Atheism will always be a harder sell than religion, Pascal Boyer explains, because a slew of cognitive traits predispose us to faith.
Is religion a product of our evolution? The very question makes many people, religious or otherwise, cringe, although for different reasons. Some people of faith fear that an understanding of the processes underlying belief could undermine it. Others worry that what is shown to be part of our evolutionary heritage will be interpreted as good, true, necessary or inevitable. Still others, many scientists included, simply dismiss the whole issue, seeing religion as childish, dangerous nonsense.
Such responses make it difficult to establish why and how religious thought is so pervasive in human societies — an understanding that is especially relevant in the current climate of religious fundamentalism. In asking whether religion is one of the many consequences of having the type of brains we come equipped with, we can shed light on what kinds of religion 'come naturally' to human minds. We can probe the shared assumptions that religions are built on, however disparate, and examine the connection between religion and ethnic conflict. Lastly, we can hazard a guess at what the realistic prospects are for atheism.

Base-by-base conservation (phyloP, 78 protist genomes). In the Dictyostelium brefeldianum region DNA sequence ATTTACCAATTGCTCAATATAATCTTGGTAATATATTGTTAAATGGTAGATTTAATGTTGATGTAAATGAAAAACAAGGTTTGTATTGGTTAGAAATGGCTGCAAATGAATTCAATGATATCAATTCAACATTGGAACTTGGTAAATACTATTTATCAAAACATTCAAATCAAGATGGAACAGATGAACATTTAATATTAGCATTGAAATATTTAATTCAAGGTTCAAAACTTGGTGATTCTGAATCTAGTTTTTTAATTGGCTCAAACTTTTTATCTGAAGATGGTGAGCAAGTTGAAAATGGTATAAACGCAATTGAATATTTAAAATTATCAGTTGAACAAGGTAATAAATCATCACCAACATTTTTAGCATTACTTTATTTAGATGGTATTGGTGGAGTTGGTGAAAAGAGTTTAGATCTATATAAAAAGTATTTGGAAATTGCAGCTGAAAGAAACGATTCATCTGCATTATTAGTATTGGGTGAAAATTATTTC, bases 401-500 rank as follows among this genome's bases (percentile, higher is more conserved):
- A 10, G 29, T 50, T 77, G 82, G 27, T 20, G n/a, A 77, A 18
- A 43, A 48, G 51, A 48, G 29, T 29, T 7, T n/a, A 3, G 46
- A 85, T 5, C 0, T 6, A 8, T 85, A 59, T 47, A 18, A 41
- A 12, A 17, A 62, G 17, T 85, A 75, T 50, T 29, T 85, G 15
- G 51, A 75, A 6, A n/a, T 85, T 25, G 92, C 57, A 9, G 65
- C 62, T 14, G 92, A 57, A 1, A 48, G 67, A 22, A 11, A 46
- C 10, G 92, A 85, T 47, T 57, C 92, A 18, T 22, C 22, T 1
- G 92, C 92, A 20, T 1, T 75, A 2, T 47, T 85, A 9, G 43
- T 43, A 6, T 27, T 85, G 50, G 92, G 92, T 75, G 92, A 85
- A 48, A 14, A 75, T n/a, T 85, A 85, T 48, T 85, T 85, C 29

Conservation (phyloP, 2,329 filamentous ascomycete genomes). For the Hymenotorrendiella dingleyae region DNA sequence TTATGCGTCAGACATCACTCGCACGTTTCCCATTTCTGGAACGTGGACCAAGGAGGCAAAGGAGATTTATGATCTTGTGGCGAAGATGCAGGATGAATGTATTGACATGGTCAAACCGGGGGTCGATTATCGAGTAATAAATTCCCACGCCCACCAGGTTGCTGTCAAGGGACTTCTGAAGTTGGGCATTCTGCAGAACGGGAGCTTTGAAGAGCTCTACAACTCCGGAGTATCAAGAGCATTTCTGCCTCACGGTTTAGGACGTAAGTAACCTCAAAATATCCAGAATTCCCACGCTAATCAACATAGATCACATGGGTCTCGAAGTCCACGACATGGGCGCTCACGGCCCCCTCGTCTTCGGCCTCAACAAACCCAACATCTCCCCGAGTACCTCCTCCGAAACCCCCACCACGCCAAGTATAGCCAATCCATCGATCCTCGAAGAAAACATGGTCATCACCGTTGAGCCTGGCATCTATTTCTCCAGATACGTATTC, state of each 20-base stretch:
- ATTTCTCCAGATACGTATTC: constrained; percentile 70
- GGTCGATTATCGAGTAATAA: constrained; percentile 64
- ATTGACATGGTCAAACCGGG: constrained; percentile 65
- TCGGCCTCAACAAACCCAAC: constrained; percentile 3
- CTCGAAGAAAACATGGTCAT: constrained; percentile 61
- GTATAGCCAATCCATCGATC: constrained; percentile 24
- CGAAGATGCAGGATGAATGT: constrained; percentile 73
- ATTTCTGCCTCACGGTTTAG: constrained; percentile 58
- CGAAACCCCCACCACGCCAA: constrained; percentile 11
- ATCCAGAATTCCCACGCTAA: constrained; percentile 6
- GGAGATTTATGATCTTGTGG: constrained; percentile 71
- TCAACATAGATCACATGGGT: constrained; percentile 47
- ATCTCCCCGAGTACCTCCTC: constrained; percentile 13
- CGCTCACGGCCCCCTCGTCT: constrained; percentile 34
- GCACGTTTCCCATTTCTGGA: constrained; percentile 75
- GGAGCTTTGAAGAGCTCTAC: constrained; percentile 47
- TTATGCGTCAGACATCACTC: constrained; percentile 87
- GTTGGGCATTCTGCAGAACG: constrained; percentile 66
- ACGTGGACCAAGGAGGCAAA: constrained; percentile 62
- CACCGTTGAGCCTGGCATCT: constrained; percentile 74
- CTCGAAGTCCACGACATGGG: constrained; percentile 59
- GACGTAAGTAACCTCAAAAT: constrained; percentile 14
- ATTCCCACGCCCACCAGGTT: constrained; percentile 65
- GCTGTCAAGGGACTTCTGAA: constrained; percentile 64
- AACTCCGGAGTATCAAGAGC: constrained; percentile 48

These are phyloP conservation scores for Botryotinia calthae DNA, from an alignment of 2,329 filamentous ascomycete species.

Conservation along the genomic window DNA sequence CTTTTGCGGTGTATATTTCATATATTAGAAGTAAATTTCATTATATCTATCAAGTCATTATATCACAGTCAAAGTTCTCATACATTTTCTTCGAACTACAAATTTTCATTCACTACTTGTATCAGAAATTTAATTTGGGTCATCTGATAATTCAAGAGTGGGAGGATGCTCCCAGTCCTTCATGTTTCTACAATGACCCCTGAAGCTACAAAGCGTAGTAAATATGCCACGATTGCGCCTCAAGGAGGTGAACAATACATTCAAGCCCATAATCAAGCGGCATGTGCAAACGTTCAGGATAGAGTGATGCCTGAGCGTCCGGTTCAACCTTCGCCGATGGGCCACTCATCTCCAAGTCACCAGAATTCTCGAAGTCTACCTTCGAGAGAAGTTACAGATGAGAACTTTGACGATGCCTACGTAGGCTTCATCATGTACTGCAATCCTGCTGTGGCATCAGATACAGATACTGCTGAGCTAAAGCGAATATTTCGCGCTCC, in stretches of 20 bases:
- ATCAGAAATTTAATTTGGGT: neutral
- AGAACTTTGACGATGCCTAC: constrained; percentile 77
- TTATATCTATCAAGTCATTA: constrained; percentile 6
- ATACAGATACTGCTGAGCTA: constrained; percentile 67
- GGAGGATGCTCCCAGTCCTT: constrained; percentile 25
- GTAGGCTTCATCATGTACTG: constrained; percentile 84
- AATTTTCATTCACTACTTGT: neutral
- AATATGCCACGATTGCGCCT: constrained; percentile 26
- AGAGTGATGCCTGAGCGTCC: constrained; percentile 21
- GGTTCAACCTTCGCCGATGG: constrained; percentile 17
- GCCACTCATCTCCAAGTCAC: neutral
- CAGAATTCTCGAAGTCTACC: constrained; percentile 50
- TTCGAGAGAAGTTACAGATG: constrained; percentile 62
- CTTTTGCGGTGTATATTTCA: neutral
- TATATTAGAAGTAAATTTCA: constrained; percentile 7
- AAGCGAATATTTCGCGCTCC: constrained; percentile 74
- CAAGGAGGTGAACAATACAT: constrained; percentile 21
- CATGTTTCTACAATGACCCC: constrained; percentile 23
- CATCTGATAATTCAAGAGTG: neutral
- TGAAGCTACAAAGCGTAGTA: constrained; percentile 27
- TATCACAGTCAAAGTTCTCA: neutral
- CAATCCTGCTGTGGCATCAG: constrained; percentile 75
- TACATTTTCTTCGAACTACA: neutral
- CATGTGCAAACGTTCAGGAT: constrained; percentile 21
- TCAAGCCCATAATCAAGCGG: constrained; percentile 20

In the past ten years, the evolutionary and cognitive study of religion has begun to mature. It does not try to identify the gene or genes for religious thinking. Nor does it simply dream up evolutionary scenarios that might have led to religion as we know it. It does much better than that. It puts forward new hypotheses and testable predictions. It asks what in the human make-up renders religion possible and successful. Religious thought and behaviour can be considered part of the natural human capacities, such as music, political systems, family relations or ethnic coalitions. Findings from cognitive psychology, neuroscience, cultural anthropology and archaeology promise to change our view of religion.
Based on assumption
One important finding is that people are only aware of some of their religious ideas. True, they can describe their beliefs, such as that there is an omnipotent God who created the world, or that spirits are hiding in the forest. But cognitive psychology shows that explicitly accessible beliefs of this sort are always accompanied by a host of tacit assumptions that are generally not available to conscious inspection.